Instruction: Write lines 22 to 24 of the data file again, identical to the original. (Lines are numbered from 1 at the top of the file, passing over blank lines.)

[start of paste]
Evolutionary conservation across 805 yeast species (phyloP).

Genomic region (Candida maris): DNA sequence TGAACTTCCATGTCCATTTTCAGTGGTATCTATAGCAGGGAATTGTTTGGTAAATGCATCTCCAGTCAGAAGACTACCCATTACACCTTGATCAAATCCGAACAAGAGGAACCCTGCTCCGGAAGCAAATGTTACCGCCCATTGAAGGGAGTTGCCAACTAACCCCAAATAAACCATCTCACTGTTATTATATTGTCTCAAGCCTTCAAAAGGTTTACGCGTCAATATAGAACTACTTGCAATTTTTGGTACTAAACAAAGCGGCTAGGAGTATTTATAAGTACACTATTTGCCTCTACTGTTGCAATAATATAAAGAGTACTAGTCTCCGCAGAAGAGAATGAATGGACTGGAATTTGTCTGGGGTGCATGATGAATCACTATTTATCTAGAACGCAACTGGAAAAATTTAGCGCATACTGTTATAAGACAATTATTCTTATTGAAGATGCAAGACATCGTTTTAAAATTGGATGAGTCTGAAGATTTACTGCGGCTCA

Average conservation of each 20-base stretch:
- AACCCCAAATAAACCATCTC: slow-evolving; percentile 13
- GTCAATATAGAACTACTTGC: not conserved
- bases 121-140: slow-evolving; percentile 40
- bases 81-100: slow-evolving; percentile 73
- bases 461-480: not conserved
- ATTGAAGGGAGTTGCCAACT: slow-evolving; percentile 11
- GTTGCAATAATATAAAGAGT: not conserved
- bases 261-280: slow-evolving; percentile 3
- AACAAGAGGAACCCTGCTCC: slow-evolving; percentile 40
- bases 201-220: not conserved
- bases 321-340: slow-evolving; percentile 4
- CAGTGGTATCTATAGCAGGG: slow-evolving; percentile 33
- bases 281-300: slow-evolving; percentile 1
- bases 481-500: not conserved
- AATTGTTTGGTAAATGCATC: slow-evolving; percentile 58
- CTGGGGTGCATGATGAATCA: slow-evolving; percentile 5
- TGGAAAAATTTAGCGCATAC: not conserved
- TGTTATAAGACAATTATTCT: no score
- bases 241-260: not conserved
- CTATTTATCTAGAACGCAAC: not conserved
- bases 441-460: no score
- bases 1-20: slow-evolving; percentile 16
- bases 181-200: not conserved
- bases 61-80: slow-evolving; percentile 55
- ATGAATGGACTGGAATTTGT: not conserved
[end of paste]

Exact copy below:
- bases 241-260: not conserved
- CTATTTATCTAGAACGCAAC: not conserved
- bases 441-460: no score